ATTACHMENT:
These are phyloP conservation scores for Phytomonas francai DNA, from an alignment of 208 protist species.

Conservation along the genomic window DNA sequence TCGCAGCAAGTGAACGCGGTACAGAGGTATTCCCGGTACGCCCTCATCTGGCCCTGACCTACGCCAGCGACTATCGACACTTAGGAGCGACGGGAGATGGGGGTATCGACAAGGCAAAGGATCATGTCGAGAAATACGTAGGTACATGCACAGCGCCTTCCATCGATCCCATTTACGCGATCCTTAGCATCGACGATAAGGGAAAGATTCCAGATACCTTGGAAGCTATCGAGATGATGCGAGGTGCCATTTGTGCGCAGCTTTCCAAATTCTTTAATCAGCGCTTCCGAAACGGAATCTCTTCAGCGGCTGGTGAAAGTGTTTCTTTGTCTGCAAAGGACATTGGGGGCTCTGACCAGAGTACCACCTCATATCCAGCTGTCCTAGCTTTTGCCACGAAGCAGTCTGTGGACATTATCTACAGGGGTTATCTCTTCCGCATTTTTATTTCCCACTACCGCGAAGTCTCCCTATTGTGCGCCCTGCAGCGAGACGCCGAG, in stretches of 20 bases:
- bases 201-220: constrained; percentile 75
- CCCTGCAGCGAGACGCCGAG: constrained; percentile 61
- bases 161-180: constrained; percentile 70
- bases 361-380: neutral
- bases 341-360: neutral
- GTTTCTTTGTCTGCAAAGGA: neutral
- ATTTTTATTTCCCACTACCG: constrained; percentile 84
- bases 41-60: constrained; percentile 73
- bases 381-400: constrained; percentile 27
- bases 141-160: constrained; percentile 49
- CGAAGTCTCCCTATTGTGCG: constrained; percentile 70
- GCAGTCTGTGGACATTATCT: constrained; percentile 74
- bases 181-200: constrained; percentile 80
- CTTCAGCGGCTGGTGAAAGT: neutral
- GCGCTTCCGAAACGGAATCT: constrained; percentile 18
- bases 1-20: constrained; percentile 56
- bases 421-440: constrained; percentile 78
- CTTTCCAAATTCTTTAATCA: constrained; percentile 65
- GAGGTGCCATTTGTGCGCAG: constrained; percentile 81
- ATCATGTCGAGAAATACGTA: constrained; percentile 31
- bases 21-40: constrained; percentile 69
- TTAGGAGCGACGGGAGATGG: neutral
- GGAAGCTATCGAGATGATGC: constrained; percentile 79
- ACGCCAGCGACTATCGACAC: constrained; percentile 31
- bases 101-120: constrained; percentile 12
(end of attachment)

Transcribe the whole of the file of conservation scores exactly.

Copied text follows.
These are phyloP conservation scores for Phytomonas francai DNA, from an alignment of 208 protist species.

Conservation along the genomic window DNA sequence TCGCAGCAAGTGAACGCGGTACAGAGGTATTCCCGGTACGCCCTCATCTGGCCCTGACCTACGCCAGCGACTATCGACACTTAGGAGCGACGGGAGATGGGGGTATCGACAAGGCAAAGGATCATGTCGAGAAATACGTAGGTACATGCACAGCGCCTTCCATCGATCCCATTTACGCGATCCTTAGCATCGACGATAAGGGAAAGATTCCAGATACCTTGGAAGCTATCGAGATGATGCGAGGTGCCATTTGTGCGCAGCTTTCCAAATTCTTTAATCAGCGCTTCCGAAACGGAATCTCTTCAGCGGCTGGTGAAAGTGTTTCTTTGTCTGCAAAGGACATTGGGGGCTCTGACCAGAGTACCACCTCATATCCAGCTGTCCTAGCTTTTGCCACGAAGCAGTCTGTGGACATTATCTACAGGGGTTATCTCTTCCGCATTTTTATTTCCCACTACCGCGAAGTCTCCCTATTGTGCGCCCTGCAGCGAGACGCCGAG, in stretches of 20 bases:
- bases 201-220: constrained; percentile 75
- CCCTGCAGCGAGACGCCGAG: constrained; percentile 61
- bases 161-180: constrained; percentile 70
- bases 361-380: neutral
- bases 341-360: neutral
- GTTTCTTTGTCTGCAAAGGA: neutral
- ATTTTTATTTCCCACTACCG: constrained; percentile 84
- bases 41-60: constrained; percentile 73
- bases 381-400: constrained; percentile 27
- bases 141-160: constrained; percentile 49
- CGAAGTCTCCCTATTGTGCG: constrained; percentile 70
- GCAGTCTGTGGACATTATCT: constrained; percentile 74
- bases 181-200: constrained; percentile 80
- CTTCAGCGGCTGGTGAAAGT: neutral
- GCGCTTCCGAAACGGAATCT: constrained; percentile 18
- bases 1-20: constrained; percentile 56
- bases 421-440: constrained; percentile 78
- CTTTCCAAATTCTTTAATCA: constrained; percentile 65
- GAGGTGCCATTTGTGCGCAG: constrained; percentile 81
- ATCATGTCGAGAAATACGTA: constrained; percentile 31
- bases 21-40: constrained; percentile 69
- TTAGGAGCGACGGGAGATGG: neutral
- GGAAGCTATCGAGATGATGC: constrained; percentile 79
- ACGCCAGCGACTATCGACAC: constrained; percentile 31
- bases 101-120: constrained; percentile 12